Archive of UserLand's first discussion group, started October 5, 1998.
XML-RPC Spec Comments
Author: Simeon Simeonov Posted: 1/29/1999; 8:11:02 AM Topic: XML-RPC Spec Comments Msg #: 2563 Prev/Next: 2562 / 2564
As per your request I am starting this new thread on the the XML-RPC spec. Here is how I think it should be done:
- Split the spec so that it talks about four separate layers: transport, request/response encoding, data encoding, and server. The general specification of each of the layers should mostly talk in logical terms pertaining to the information the layer needs/produces and the transformations it performs. For example, you can say that the transport layer should implement request/response semantics and be able to transport the XML packet describing XML-RPC requests/responses.
- Document at least two types of transports: HTTP(S) with content type text/xml (what you have now), and HTTP(S) with content type text/html (and all its varieties) which is useful for generic web applications that might want to expose XML-RPC functionality. I had suggested using hidden formfield variables with well-defined names for this. It might be nice to allow URL parameters to be used instead of form fields, although then large requests will fall prey to URL size limitations. The benefit is obvious: a link can encapsulate a request.
- Require that in addition to object, method, and arguments information the request also includes information about which version of the encoding is being used. This will save you a lot of hassle in the future and will allow a server to handle legacy requests. The response should use the same version as the request. It may not hurt to specify the version there as well, though.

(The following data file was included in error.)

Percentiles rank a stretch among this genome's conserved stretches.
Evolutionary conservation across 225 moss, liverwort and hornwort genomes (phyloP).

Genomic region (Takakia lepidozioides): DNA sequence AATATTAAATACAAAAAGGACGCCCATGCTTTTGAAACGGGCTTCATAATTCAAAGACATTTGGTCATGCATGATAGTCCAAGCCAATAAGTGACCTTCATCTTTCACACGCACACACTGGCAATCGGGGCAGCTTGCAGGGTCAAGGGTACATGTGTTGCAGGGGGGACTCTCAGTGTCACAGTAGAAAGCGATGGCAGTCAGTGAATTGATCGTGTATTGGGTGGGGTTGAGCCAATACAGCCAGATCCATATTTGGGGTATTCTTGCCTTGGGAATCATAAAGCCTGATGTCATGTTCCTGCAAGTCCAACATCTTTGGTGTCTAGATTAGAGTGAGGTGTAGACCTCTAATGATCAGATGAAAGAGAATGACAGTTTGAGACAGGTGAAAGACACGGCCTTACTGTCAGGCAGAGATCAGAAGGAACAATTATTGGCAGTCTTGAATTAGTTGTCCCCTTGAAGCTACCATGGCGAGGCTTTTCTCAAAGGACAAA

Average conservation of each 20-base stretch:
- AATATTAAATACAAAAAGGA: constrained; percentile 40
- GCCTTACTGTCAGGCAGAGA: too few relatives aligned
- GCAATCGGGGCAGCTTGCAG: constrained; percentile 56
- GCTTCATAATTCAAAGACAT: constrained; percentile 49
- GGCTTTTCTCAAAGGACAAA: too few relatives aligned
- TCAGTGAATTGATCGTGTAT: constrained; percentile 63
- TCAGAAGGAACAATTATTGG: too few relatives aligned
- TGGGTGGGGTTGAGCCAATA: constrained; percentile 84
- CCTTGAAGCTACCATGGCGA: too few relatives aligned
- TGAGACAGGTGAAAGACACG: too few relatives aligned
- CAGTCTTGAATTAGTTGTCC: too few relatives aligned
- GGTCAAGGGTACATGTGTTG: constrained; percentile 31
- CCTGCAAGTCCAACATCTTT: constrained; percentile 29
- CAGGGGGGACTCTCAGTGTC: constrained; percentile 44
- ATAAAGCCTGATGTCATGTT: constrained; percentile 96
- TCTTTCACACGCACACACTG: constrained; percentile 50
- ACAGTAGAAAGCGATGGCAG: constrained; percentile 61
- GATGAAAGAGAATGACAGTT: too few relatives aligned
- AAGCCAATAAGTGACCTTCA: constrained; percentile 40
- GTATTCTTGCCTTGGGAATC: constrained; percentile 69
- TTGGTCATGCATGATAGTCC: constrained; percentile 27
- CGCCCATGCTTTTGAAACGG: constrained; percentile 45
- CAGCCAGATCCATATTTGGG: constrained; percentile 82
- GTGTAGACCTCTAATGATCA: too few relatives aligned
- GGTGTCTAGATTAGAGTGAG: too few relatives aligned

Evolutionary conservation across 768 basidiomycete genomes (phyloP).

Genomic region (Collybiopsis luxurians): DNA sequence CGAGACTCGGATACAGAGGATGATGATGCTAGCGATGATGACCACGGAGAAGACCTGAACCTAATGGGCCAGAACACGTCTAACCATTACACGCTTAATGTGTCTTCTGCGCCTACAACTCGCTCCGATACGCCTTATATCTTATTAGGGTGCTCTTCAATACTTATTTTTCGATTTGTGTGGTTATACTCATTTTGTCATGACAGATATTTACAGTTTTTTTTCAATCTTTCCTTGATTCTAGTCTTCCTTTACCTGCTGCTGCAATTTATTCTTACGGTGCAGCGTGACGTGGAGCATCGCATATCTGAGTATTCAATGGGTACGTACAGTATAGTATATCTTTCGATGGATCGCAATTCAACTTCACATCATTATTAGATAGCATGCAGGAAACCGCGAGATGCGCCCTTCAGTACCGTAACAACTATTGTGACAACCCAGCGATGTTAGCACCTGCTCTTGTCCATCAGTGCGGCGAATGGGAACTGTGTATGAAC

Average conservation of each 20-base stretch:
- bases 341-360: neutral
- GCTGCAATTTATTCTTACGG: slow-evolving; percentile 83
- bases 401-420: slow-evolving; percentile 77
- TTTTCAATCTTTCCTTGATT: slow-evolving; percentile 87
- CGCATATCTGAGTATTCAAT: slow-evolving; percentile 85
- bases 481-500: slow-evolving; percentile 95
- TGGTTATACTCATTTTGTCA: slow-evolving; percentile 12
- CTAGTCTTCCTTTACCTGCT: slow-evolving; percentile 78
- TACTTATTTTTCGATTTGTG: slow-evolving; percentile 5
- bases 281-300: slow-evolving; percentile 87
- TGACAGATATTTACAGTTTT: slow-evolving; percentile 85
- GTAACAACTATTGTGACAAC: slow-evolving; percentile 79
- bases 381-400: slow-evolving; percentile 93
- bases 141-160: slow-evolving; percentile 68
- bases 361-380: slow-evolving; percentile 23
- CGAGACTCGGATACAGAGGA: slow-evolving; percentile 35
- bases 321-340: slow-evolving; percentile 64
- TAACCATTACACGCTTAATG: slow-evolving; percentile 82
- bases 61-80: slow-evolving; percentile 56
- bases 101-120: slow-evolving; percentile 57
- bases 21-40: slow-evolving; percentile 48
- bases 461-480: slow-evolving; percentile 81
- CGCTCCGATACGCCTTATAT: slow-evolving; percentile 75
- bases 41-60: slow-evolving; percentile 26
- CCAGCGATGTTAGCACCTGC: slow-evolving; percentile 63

- Document the existing encoding for XML-RPC extending it with optional version information defaulting to whatever the current version is.
When the XML-RPC spec gets to this point of modularity we can meaningfully start talking about WDDX integration, etc.
The one problem that I'm still grappling with has to do with a single server accepting requests with multiple encoding types (as opposed to versions of the same encoding type). There are four ways to handle this:
- Let the server determine this by looking at the request packet. This can involve some ad hoc coding but it allows plug'n'play use of "modules" that might produce a request in a specific encoding. That's very appealing.
- Specify a mandatory top-level element for all encodings that specifies the name of the encoding used. This doesn't allow for plug'n'play and it makes integrating decoders into the request parsing tricky. This worries me.
- Postulate that a server may have multiple entry points, e.g., URLs, but that each entry point can only understand one encoding. Here the entry point automagically determines the decoding strategy. This is appealing, but leaves it to the requester to know whom to call. This doesn't seem too bad, though, as the requester probably knows what encoding it's going to use.
- Specify that the encoding type must be communicated via the transport. Essentially, we are adding an extra encoding type demultiplexer layer. For example, the transport using content type text/xml can automatically infer that it is using the traditional XML-RPC spec. The transport using content type text/html can pass a separate hidden form-field variable or URL parameter. In this scenario we have a way to pass structured information about the encoding type without mucking around with the encoding layer. Defaults can ensure that backward compatibility is fully maintained. This is my favorite.
What do you think?
There are responses to this message:
- Encodings; was Re: XML-RPC Spec Comments, Bob Atkinson, 1/29/1999; 1:42:43 PM
- Re: XML-RPC Spec Comments, Dave Winer, 1/30/1999; 7:45:58 AM
This page was archived on 6/13/2001; 4:47:39 PM.
© Copyright 1998-2001 UserLand Software, Inc.